In the library of books about con artists and fraud cases, a whole sub-section could be devoted to financial fraud and scandals. One of the most astonishing in recent memory is the Libor scandal, in which a group of bankers, traders and brokers from some of the largest financial institutions manipulated interest rates on trillions in loans worldwide to reap huge profits. The Spider Network is the almost-unbelievable inside account of this operation, written by a journalist who had access to one of the group’s lynch-pins before he was sentenced to prison. The book’s expansive reach also asks questions of our justice system, the evolution of economic history and a system that promotes and rewards crooked behaviours.
For more books about cons and scams in the finance industry, also try:
- The Smartest Guys in the Room: The Amazing Rise and Scandalous Fall of Enron by Bethany McLean & Peter Elkind
- The Wizard of Lies: Bernie Madoff and the Death of Trust by Diana B. Henriques
- Barbarians at the Gate by Bryan Burrough & John Helyar
- The Big Short by Michael Lewis
The Confidence Game by Maria Konnikova
Just what is it that keeps us falling for con artists like Bernie Madoff, Belle Gibson and Elizabeth Holmes again and again? And how do they get away with it? In The Confidence Game, Konnikova investigates the psychological principles that underlie each stage of the swindle, from the put-up all the way to the fix, and how we can train ourselves to spot a story that isn’t all it seems.
First Person by Richard Flanagan
Kif Kehlman is a young writer commissioned to help complete the memoir of Australian Safety Organisation ex-CEO Siegfried Heidl, who is awaiting trial for embezzlement charges. But as the writing gets under way, Kehlmann begins to fear that he has entered a Faustian pact and he is being corrupted by Heidl. As the deadline draws closer, he becomes ever more unsure if he is ghost writing a memoir, or if Heidl is rewriting him. Inspired by – but diverging from – Flanagan’s own history as a young writer assigned to complete the memoir of noted fraudster John Fredrich, First Person is a compelling, ambitious literary fable for our era.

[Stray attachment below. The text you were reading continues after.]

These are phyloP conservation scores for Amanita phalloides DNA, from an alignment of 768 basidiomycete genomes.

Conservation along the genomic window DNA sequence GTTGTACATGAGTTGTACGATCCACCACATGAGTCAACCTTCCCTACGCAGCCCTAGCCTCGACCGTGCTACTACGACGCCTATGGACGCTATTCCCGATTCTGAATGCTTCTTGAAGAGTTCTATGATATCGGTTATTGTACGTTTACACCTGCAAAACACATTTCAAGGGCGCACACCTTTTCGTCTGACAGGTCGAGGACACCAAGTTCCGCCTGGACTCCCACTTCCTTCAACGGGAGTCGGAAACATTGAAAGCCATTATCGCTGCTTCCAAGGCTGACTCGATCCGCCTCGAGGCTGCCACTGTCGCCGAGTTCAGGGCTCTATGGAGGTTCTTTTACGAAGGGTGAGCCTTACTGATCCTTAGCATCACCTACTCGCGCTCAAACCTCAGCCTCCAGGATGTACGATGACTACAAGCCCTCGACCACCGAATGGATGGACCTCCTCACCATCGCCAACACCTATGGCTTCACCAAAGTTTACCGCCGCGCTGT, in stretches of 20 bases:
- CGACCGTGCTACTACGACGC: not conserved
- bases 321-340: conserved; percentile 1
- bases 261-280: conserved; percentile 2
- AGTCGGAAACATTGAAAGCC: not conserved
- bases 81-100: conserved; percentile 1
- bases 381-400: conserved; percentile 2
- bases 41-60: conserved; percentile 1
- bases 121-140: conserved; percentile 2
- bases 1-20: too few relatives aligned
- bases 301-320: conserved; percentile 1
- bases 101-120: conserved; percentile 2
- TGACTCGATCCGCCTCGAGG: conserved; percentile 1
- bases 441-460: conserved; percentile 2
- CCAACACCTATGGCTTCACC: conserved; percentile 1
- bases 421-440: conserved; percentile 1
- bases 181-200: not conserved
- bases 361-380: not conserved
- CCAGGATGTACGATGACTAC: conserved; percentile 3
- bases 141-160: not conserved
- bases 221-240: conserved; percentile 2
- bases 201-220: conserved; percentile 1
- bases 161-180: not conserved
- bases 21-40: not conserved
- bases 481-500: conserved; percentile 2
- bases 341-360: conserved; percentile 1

The Lies of Locke Lamora by Scott Lynch
This rollicking fantasy novel combines the ruthless underworld of The Godfather, with the swashbuckling adventure of The Princess Bride, with the heists and team banter of Ocean’s Eleven. Young Locke Lamora is an orphan who becomes a thief under the tutelage of a gifted con artist. As leader of the band of light-fingered brothers known as the Gentleman Bastards, Locke is soon infamous. But when he’s faced with a bloody coup that threatens to destroy everything, Locke vows to beat the enemy at his own brutal game – or die trying.
The Talented Mr Ripley by Patricia Highsmith
Highsmith’s prototypical charming sociopath Tom Ripley is a young striver, aiming to climb the heady echelons of Manhattan high-society in the 1950s. A product of a broken home and branded a ‘sissy’ by his dismissive Aunt Dottie, Ripley becomes enamored of the moneyed world of his new friend, Dickie Greenleaf – a fondness that turns dark and obsessive. Highsmith is a master of mystery and suspense and her mid-century five-book ‘Ripliad’ is enormously satisfying, with her trademark crisp and elegant prose. In Tom Ripley, Highsmith has created an iconic avatar of the dark side of American ambition, one who oscillates between repulsive, endearing and sympathetic.
Fingersmith by Sarah Waters
Sue Trinder is an orphan, adopted by a transient family of petty thieves – fingersmiths – in a mean 19th-century London slum. Sue is approached by an elegant con man who propose she pose as a maid to Maud Lilly, a naive gentlewoman, and aid him in seducing Maud for her inheritance. This intricately plotted queer historical fiction is reminiscent of Charles Dickens and features some truly surprising twists and turns.